Football season is almost here, folks. Teams have reported to training camp, and the Hall of Fame game that kicks off the preseason comes this Thursday. Between now--where the initial excitement of football being back is peaking--and the time where that excitement will wear into anxiety for the new season to start before a key player gets injured, the Patriots roster will be dissected from every angle. Instead of drilling in on roster analysis, Brian (@BPhillips_SB on twitter) and I want to take some of our private Patriot’s debates public and get a consensus winner.
In the making the case series, we will debate (as we often do in the DM’s) differing opinions on a Patriots-related topic, leaving it to you, the readers, to determine the winner. In today’s installment, Brian makes his case for why he believes Lawyer Milloy to be the best safety in Patriots history (as in the best Patriots career, not the best safety to play a down for the Patriots), while I argue for Devin McCourty.
Ryan: Welcome Brian. First off, let’s establish why neither of us believe the answer to this question to be Rodney Harrison, because you know that’s going to be the most frequent comment we get. For me, McCourty and Milloy both slot in ahead of Harrison. Both players had longer Patriots careers than Harrison. McCourty has more all-pro teams and equal Super Bowl victories to Harrison, while Milloy matches Harrisons all-pro selections with the team, still won a Super Bowl (arguably the most meaningful of the five combined these three have), and probably has the best individual season of the three. Harrison was a great player and extremely important to completing the Patriots dynasty, but injuries and the length of his career just doesn’t quite add up to the other two for me. Anything to add there?
Brian: We are absolutely in agreement that Rodney Harrison isn’t the greatest safety in Patriots team history. But before we move forward, I feel it’s imperative to note how just much hair-splitting must be done to squeeze two players ahead of him on the list, as the case for him is really strong.
Analysis and reaction to the acquisition of Harrison -- a guy who appeared at the time to be on the tail end of an All-Pro caliber career squandered in San Diego’s post-Super Bowl mediocrity -- quickly transformed from “excellent supplemental piece” to “critical contributor” as it helped indirectly spell the end of Lawyer Milloy’s time in Foxborough. Under intense initial pressure and scrutiny, Harrison immediately established himself as a strong vocal presence in a locker room full of veteran defensive leaders on his way to putting forth the second of his two career First-Team All-Pro seasons.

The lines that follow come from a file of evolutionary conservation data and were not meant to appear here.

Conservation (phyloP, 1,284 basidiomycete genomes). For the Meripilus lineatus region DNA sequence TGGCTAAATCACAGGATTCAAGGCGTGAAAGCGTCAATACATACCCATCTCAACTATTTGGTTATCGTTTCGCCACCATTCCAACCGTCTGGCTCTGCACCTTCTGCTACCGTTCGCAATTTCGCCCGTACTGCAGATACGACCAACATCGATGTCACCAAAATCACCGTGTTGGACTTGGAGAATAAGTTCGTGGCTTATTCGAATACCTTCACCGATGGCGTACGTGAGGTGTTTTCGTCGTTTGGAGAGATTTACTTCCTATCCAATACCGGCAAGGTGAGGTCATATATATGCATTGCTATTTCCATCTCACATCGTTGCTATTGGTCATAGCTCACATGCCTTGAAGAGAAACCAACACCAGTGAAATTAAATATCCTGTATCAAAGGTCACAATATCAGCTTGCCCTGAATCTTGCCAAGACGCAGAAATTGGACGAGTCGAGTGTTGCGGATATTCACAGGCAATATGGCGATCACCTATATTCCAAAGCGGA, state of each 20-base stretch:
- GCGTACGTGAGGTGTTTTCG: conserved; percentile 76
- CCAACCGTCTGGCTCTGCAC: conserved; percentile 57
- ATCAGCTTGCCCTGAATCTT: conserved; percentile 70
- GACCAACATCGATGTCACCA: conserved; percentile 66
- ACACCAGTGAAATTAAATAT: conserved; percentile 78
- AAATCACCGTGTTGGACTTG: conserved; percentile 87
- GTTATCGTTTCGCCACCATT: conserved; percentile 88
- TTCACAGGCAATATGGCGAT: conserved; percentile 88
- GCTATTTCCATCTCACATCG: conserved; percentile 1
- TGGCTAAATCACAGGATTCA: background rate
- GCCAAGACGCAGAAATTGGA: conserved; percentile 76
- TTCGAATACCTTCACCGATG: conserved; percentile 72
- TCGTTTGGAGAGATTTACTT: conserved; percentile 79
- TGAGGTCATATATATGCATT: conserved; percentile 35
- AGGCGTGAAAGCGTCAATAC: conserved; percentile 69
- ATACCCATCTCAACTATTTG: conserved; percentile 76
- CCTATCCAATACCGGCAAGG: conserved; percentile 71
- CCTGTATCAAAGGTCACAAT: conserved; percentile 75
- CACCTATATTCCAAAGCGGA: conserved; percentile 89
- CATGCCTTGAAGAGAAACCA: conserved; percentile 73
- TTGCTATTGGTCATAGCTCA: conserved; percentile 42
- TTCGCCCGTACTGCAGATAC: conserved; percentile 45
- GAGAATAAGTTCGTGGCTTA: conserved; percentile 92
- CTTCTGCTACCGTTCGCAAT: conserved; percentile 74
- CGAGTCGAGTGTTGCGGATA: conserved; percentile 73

However, the biggest case for having Harrison atop this list is what he did in the postseason. On each of the team’s championship runs in 2003 and 2004, Harrison could be found consistently making crucial, timely plays like his drive-killing sack in the third quarter of Super Bowl 38 -- which fans would later discover was done so with a broken arm. He amassed seven interceptions (two of which he took to the house) in 13 playoff games with New England, including two of Donovan McNabb in Super Bowl 39.
Unfortunately, as you mentioned, Harrison’s age and oft-criticized, punishing style of play led to injuries that restricted his tenure with the club. But when all the aforementioned hairs are split, the deciding factor against Harrison is that his his prime athletic years were clearly spent on the west coast, and that the catalyst for the extension of his career was his “helicoptering-in” to one of the league’s top defensive personnel situations in Foxborough.
So Ryan, let’s hear the case for McCourty.
Ryan: Absolutely correct Brian, none of this is to take away from Harrison. Depending on how McCourty finishes his career, Harrison likely will finish with the best overall career of the three we’ll talk about in this article, just not the best Patriots career.
As for McCourty, the argument comes in his combination of longevity, sustained high levels of performance, and team success. In his eight seasons with the Patriots, McCourty has started all 16 games five times, and has never missed more than two. He is a four-time All-Pro -- double what Milloy amassed -- meaning he has been a top-four safety in the NFL for half of his career (and for those who want to discount his years at cornerback for this argument, he has three in six years at safety). He’s been a true center fielder, erasing the deep third of the field at a level only surpassed by Earl Thomas in his time in the league. McCourty has twenty career interceptions and eight forced fumbles -- both of which are one more than Milloy. He also has 76 career passes defended to Milloy’s 10. McCourty is entering his age 31 season and looks to be a mainstay of the Patriots secondary for at least the next two seasons.